This piece originally appeared on the PRSA blog PRSay and is republished here with permission.
Each year we’ve reported on our annual State of the Media Report and this year had the pleasure of speaking with an expert panel to see how much things have changed from their point of view. We were joined by Anthony Ha, Senior Writer at Tech Crunch, Julie Carl, Senior Editor at the Toronto Star, and Sarah Paynter, Reporter at Yahoo! Finance.
While we covered much of the contents of our global State of the Media Report, there were a few topics that we decided to spend a little more time on than others and we thought we'd highlight those topics here on the blog. (You can watch the full recording of the panel discussion here.)
1. Set a high bar for anything COVID-19 related
It’s no secret that COVID-19 has completely turned our lives upside down, including the lives of the media. “This pandemic has covered how unprepared we all were for this,” said Julie Carl. For the foreseeable future there’s no escaping the news that is the novel coronavirus so how do we learn to work with it?
“It’s changed the way we virtually look at any kind of story,” Anthony Ha said. “For a lot of PR people, a big part of their job is pitching their clients as subject matter and thought leaders – I would encourage them to try and apply a higher bar for anything COVID related. There’s a thin line between being helpful and trying to hitch a line to this global tragedy; no one is an expert in COVID.”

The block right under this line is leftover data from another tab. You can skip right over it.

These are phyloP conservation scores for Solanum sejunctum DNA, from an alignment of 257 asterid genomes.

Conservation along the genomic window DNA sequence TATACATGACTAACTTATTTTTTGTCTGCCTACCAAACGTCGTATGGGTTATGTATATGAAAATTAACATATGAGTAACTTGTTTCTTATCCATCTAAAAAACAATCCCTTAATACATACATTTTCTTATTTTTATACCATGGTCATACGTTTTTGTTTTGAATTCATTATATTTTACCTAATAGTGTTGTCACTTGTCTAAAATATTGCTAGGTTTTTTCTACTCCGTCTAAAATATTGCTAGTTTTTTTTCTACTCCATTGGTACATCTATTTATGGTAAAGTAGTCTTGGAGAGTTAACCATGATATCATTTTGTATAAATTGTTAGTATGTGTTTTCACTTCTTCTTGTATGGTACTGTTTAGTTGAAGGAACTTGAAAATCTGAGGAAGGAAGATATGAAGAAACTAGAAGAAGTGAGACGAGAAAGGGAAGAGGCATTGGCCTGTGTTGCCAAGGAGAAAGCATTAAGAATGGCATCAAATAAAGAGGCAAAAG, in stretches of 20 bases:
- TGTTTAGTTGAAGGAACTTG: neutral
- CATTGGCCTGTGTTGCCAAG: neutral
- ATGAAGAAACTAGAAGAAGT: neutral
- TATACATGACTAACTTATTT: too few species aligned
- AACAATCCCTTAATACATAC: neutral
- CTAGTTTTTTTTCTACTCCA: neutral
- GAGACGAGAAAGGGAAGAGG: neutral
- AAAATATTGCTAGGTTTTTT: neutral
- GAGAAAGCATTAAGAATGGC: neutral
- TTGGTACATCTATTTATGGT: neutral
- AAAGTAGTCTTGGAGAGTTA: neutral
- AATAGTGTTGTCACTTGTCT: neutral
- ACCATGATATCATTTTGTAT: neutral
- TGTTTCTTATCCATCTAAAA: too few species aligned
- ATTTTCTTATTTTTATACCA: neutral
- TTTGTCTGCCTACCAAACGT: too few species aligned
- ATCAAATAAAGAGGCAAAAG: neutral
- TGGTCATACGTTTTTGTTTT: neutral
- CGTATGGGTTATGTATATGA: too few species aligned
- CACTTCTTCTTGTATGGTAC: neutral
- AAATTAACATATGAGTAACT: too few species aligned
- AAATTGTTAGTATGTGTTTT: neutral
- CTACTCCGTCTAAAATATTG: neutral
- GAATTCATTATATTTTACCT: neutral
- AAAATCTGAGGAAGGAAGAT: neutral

2. Tips for PR pros to go the extra mile
Journalists are constantly inundated with hundreds of pitches every day, so what’s a good way to make sure your pitch gets noticed? One way is to send your pitches at a different time other than the start of the week. Sarah Paynter said that Mondays are the days that she gets the most emails and with fewer and fewer throughout the rest of the week. The day of the week you send your pitch can make all the difference.
Other things to keep in mind:
- Ask yourself, what does that person cover, and will they be drawn to my pitch? (Is it of interest to their audience?)
- Consider sending something that is trending, if you notice that's something a journalist covers a lot of
- Start a relationship before you pitch, genuinely reach out and check in with your journalist
And check in even if you don't have something to pitch; that's how real human relationships work. As Anthony Ha put it:
"Journalists are people, not receptacles for pitches."
“Something I appreciate is when a PR pro has clearly done their research and included stats and facts. If you convince me that something is a trend and why it should be written about, that boosts your chances of getting covered,” said Julie Carl. “If it’s not accurate it’s not journalism.”
3. (Dis) trust in the media
“There’s a little less distrust in the media but still a lot of polarized opinions associated with the pandemic on top of all the opinions associated with the news,” said Sarah Paynter. “There was a lot of rhetoric in our country of fake news a few years ago and I think the news is starting to be about less the story and more in its place of telling the story.”
As our report shows, trust in the media has declined from 63% in 2019 to 59% in 2020 in the eyes of journalists, continuing the downward trend we've seen in the past few years of the State of the Media Report.
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